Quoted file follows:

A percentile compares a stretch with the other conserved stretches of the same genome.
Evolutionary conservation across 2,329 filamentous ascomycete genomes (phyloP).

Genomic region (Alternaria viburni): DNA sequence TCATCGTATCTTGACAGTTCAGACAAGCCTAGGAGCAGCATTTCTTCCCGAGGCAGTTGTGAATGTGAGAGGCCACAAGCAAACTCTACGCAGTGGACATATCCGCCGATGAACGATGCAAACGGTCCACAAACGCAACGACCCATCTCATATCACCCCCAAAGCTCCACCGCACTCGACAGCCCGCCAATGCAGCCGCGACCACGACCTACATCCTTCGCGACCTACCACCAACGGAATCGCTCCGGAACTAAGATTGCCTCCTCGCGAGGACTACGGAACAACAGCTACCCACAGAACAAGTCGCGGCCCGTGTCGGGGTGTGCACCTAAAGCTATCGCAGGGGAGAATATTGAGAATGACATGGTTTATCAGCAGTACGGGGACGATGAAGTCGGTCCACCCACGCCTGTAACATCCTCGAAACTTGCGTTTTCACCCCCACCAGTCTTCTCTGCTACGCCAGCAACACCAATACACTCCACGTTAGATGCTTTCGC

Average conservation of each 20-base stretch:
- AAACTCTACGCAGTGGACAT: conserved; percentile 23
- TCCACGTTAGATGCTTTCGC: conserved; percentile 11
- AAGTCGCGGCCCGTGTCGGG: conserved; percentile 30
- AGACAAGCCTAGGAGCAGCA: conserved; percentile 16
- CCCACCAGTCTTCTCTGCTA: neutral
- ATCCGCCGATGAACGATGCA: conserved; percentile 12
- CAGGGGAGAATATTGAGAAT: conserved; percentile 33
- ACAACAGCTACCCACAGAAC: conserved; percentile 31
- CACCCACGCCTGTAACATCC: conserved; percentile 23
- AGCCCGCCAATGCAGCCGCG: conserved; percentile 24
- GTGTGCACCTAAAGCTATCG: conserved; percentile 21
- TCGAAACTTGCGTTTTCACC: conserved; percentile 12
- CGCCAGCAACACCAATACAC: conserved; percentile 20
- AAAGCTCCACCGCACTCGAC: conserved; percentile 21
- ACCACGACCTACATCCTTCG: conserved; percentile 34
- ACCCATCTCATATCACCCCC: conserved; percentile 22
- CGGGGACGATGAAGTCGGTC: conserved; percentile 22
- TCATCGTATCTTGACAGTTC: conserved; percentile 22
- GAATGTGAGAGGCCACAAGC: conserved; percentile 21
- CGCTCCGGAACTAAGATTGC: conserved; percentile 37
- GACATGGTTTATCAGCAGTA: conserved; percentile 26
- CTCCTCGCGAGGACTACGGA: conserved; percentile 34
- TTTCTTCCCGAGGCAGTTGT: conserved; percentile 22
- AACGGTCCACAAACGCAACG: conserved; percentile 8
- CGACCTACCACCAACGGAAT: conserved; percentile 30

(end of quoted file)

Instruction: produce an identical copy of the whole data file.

A percentile compares a stretch with the other conserved stretches of the same genome.
Evolutionary conservation across 2,329 filamentous ascomycete genomes (phyloP).

Genomic region (Alternaria viburni): DNA sequence TCATCGTATCTTGACAGTTCAGACAAGCCTAGGAGCAGCATTTCTTCCCGAGGCAGTTGTGAATGTGAGAGGCCACAAGCAAACTCTACGCAGTGGACATATCCGCCGATGAACGATGCAAACGGTCCACAAACGCAACGACCCATCTCATATCACCCCCAAAGCTCCACCGCACTCGACAGCCCGCCAATGCAGCCGCGACCACGACCTACATCCTTCGCGACCTACCACCAACGGAATCGCTCCGGAACTAAGATTGCCTCCTCGCGAGGACTACGGAACAACAGCTACCCACAGAACAAGTCGCGGCCCGTGTCGGGGTGTGCACCTAAAGCTATCGCAGGGGAGAATATTGAGAATGACATGGTTTATCAGCAGTACGGGGACGATGAAGTCGGTCCACCCACGCCTGTAACATCCTCGAAACTTGCGTTTTCACCCCCACCAGTCTTCTCTGCTACGCCAGCAACACCAATACACTCCACGTTAGATGCTTTCGC

Average conservation of each 20-base stretch:
- AAACTCTACGCAGTGGACAT: conserved; percentile 23
- TCCACGTTAGATGCTTTCGC: conserved; percentile 11
- AAGTCGCGGCCCGTGTCGGG: conserved; percentile 30
- AGACAAGCCTAGGAGCAGCA: conserved; percentile 16
- CCCACCAGTCTTCTCTGCTA: neutral
- ATCCGCCGATGAACGATGCA: conserved; percentile 12
- CAGGGGAGAATATTGAGAAT: conserved; percentile 33
- ACAACAGCTACCCACAGAAC: conserved; percentile 31
- CACCCACGCCTGTAACATCC: conserved; percentile 23
- AGCCCGCCAATGCAGCCGCG: conserved; percentile 24
- GTGTGCACCTAAAGCTATCG: conserved; percentile 21
- TCGAAACTTGCGTTTTCACC: conserved; percentile 12
- CGCCAGCAACACCAATACAC: conserved; percentile 20
- AAAGCTCCACCGCACTCGAC: conserved; percentile 21
- ACCACGACCTACATCCTTCG: conserved; percentile 34
- ACCCATCTCATATCACCCCC: conserved; percentile 22
- CGGGGACGATGAAGTCGGTC: conserved; percentile 22
- TCATCGTATCTTGACAGTTC: conserved; percentile 22
- GAATGTGAGAGGCCACAAGC: conserved; percentile 21
- CGCTCCGGAACTAAGATTGC: conserved; percentile 37
- GACATGGTTTATCAGCAGTA: conserved; percentile 26
- CTCCTCGCGAGGACTACGGA: conserved; percentile 34
- TTTCTTCCCGAGGCAGTTGT: conserved; percentile 22
- AACGGTCCACAAACGCAACG: conserved; percentile 8
- CGACCTACCACCAACGGAAT: conserved; percentile 30